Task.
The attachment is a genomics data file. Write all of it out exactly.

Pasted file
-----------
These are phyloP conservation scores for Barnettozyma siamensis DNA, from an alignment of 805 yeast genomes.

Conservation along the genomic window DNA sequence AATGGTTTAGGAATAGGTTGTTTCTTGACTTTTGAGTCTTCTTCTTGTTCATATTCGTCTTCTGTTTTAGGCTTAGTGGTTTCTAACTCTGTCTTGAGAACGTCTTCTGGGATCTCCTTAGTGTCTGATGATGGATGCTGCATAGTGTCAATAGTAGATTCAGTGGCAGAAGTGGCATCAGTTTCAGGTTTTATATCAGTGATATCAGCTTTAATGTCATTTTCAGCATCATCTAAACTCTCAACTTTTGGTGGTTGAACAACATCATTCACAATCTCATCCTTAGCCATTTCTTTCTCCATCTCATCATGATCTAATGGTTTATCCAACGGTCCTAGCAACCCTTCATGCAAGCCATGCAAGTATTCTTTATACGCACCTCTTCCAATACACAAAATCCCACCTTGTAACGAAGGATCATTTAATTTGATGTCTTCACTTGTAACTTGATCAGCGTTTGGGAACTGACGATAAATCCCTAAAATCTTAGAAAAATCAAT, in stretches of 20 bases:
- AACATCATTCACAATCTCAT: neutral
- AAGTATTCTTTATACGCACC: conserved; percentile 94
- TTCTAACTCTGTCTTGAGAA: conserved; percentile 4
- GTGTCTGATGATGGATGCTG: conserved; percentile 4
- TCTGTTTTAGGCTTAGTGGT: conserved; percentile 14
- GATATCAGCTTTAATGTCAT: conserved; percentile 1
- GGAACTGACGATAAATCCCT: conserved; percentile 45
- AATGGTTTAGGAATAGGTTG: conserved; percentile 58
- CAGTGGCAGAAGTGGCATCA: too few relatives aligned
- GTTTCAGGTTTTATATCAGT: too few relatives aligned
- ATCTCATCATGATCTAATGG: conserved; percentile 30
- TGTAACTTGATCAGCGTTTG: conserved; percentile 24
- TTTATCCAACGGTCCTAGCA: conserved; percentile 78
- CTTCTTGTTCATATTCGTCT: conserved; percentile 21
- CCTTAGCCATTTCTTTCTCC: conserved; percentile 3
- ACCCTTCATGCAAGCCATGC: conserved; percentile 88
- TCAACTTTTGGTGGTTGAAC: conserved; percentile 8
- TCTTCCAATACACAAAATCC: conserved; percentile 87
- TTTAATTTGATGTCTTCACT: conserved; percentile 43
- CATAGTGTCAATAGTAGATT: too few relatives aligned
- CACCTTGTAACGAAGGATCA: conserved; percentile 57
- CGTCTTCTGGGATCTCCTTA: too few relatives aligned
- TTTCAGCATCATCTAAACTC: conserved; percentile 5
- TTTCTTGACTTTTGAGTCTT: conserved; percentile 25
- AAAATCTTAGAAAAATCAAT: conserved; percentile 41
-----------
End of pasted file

These are phyloP conservation scores for Barnettozyma siamensis DNA, from an alignment of 805 yeast genomes.

Conservation along the genomic window DNA sequence AATGGTTTAGGAATAGGTTGTTTCTTGACTTTTGAGTCTTCTTCTTGTTCATATTCGTCTTCTGTTTTAGGCTTAGTGGTTTCTAACTCTGTCTTGAGAACGTCTTCTGGGATCTCCTTAGTGTCTGATGATGGATGCTGCATAGTGTCAATAGTAGATTCAGTGGCAGAAGTGGCATCAGTTTCAGGTTTTATATCAGTGATATCAGCTTTAATGTCATTTTCAGCATCATCTAAACTCTCAACTTTTGGTGGTTGAACAACATCATTCACAATCTCATCCTTAGCCATTTCTTTCTCCATCTCATCATGATCTAATGGTTTATCCAACGGTCCTAGCAACCCTTCATGCAAGCCATGCAAGTATTCTTTATACGCACCTCTTCCAATACACAAAATCCCACCTTGTAACGAAGGATCATTTAATTTGATGTCTTCACTTGTAACTTGATCAGCGTTTGGGAACTGACGATAAATCCCTAAAATCTTAGAAAAATCAAT, in stretches of 20 bases:
- AACATCATTCACAATCTCAT: neutral
- AAGTATTCTTTATACGCACC: conserved; percentile 94
- TTCTAACTCTGTCTTGAGAA: conserved; percentile 4
- GTGTCTGATGATGGATGCTG: conserved; percentile 4
- TCTGTTTTAGGCTTAGTGGT: conserved; percentile 14
- GATATCAGCTTTAATGTCAT: conserved; percentile 1
- GGAACTGACGATAAATCCCT: conserved; percentile 45
- AATGGTTTAGGAATAGGTTG: conserved; percentile 58
- CAGTGGCAGAAGTGGCATCA: too few relatives aligned
- GTTTCAGGTTTTATATCAGT: too few relatives aligned
- ATCTCATCATGATCTAATGG: conserved; percentile 30
- TGTAACTTGATCAGCGTTTG: conserved; percentile 24
- TTTATCCAACGGTCCTAGCA: conserved; percentile 78
- CTTCTTGTTCATATTCGTCT: conserved; percentile 21
- CCTTAGCCATTTCTTTCTCC: conserved; percentile 3
- ACCCTTCATGCAAGCCATGC: conserved; percentile 88
- TCAACTTTTGGTGGTTGAAC: conserved; percentile 8
- TCTTCCAATACACAAAATCC: conserved; percentile 87
- TTTAATTTGATGTCTTCACT: conserved; percentile 43
- CATAGTGTCAATAGTAGATT: too few relatives aligned
- CACCTTGTAACGAAGGATCA: conserved; percentile 57
- CGTCTTCTGGGATCTCCTTA: too few relatives aligned
- TTTCAGCATCATCTAAACTC: conserved; percentile 5
- TTTCTTGACTTTTGAGTCTT: conserved; percentile 25
- AAAATCTTAGAAAAATCAAT: conserved; percentile 41